I’ve been thinking a lot in the past few days about everything, the past months, people in my life and out of my life.
I remember I had a good feeling about this year during the first week of January…. it’s funny after I said it out loud ,everything blew up into billions of pieces… suddenly ,I was fighting for my life, the man I loved (and still love) left me without a word and I was sitting at home, thinking this year actually going to be the worst of it all.
It took nearly 7 months of constant struggle with everything and everyone , but now I feel that I am making permanent changes.
Interesting , how going to another country and spending a few days can make you feel worthwhile again.
I realised that I have to forgive to people who left , ignored , avoided me when I needed them the most. In the end you can only rely on your own strength and you will be fine! 😄:)😄
I’m back with more , this time sooner than expected …:)
As I’m currently based in London , talking or even thinking about summer is a delicate issue. Last week I realized we are already in July. I didn’t really felt the summer so far but let’s keep the hope 🙂
Last week I wrote about Pavlova , this week I try to sort out the difference between Ice cream, sorbet and sherbet.
These “chilling” little sweeties are all on the market, but when you look at the packaging and try to decide what to have or take home it can be a bit overwhelming. Don’t get me wrong, each of them are delicious but if you are on a diet or allergic to dairy and want to avoid animal fat , worth the time to investigate.
The difference between sorbet and sherbet is that sherbets contain milk or another fat making it similar to ice cream. Generally thought of as being fruit based, sorbets can be made with any ingredient. For instance, I have had wonderful chocolate sorbet as well as one made with champagne.
Sorbets are technically ices and are also referred to as granitas or ices (as in Italian ice). These were probably the first iced dessert, having been invented by the Asians and then introduced to the Middle East and Italy. Because of the icy nature of the recipe sorbets are generally more grainy in texture, where sherbets are creamy because of the added fat.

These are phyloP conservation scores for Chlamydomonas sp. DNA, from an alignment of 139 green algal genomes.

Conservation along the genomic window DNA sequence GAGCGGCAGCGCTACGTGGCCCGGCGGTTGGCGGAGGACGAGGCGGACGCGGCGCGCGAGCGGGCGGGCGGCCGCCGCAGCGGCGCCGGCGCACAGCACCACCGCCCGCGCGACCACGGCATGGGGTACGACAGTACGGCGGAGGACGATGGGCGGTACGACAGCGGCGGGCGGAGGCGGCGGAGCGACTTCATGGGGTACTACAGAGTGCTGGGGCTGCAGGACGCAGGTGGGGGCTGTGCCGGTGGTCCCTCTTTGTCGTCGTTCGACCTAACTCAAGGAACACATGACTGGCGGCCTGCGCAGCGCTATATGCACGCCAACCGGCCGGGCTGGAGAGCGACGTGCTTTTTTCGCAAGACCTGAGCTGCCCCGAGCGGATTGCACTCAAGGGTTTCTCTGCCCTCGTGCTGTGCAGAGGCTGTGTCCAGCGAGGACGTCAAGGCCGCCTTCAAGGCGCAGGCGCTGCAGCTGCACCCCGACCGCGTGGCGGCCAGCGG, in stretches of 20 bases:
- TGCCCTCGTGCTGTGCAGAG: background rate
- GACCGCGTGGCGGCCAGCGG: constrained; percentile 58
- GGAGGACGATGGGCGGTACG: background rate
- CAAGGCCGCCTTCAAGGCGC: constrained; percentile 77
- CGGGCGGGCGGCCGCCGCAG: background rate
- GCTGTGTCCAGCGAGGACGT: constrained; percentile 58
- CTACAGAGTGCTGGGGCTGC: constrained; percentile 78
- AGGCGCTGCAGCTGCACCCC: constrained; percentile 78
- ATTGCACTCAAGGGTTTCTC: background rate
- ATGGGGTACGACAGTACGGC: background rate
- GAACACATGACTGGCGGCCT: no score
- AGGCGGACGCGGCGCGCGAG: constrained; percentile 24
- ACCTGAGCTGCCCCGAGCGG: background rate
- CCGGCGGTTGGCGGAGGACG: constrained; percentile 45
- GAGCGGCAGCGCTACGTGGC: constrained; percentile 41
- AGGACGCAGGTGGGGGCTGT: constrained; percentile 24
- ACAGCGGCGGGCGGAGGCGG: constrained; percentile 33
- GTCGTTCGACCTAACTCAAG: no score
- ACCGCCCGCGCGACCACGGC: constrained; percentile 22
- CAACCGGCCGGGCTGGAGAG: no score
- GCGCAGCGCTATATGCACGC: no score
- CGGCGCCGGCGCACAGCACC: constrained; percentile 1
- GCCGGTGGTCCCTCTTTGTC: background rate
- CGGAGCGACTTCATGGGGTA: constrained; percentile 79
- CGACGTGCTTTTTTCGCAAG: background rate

The smoothness of a sorbet is also dependent on the secondary ingredients because of how they can change the structure of the frozen recipe. More or less sugar or alcohol or even the amount of water will make a big difference in the texture of the recipe.
Commercial sorbets have about 100 calories in a half cup. Most of the calories comes from the sugar. Light ice creams are similar but are made with milk and will generally contain some fat in addition to the sugar. Choosing one of these as an occasional treat is a good part of a healthy diet.
Light ice creams are made in a number of ways. Until recently this was what we called “ice milk” when I was growing up and simply made with milk instead of cream (often with the addition of gelatin).
There are some processes now where the milk is super whipped and forms smaller fat globules that more closely resemble that in ice cream. There are also low sugar and sugar free versions marketed today.
Ice cream is a frozen dessert usually made from dairy products, such as milk and cream and often combined with fruits or other ingredients and flavours. In some cases, artificial flavourings and colourings are used in addition to, or instead of, the natural ingredients. The mixture of chosen ingredients is stirred slowly while cooling, in order to incorporate air and to prevent large ice crystals from forming. The result is a smoothly textured semi-solid foam that is malleable and can be scooped.
You can say that ice cream is a type of gelato, but there still is a difference. More sugar in gelato, more butterfat (the percentage of fat in the milk/cream) in ice cream.
To summarize : The main difference is in the ingredients used.
Ice cream is made with milk, cream, sugar, and eggs.
Sherbet is made with fruit juice/puree, sugar, water, and dairy (usually milk).
Sorbet is made with fruit juice/puree, sugar, and water (no dairy).
Well, there is more to these desserts, but I think I covered the basics , so now you can go and go wild in the closest Gelato bar or supermarket , whichever is closest 🙂
My life had kept away from my blogger commitment once again. When I started writing , I thought it’s going to be easy to find the time every week to share new ideas, information and stories with you my Dear Readers and Followers.
Life has its ways to surprise me unfortunately not in the best possible scenarios ,but changing a job and trying to relocate your entire being …. never been easy , so keep fingers crossed that everything works out soon.
This time , I’m strolling down memory lane and taking a dessert from Australia.
I spent almost 9 years in Sydney and got introduced to Pavlova very early on.
This is a sweet dish but the history of it is quite interesting and a bit of a mystery.
Pavlova is a meringue-based dessert named after the Russian ballet dancer Anna Pavlova. It has a crisp crust and soft, light inside.
The dessert is believed to have been created in honour of the dancer either during or after one of her tours to Australia and New Zealand in the 1920s. The nationality of its creator has been a source of argument between the two nations for many years, but formal research indicates New Zealand as the source.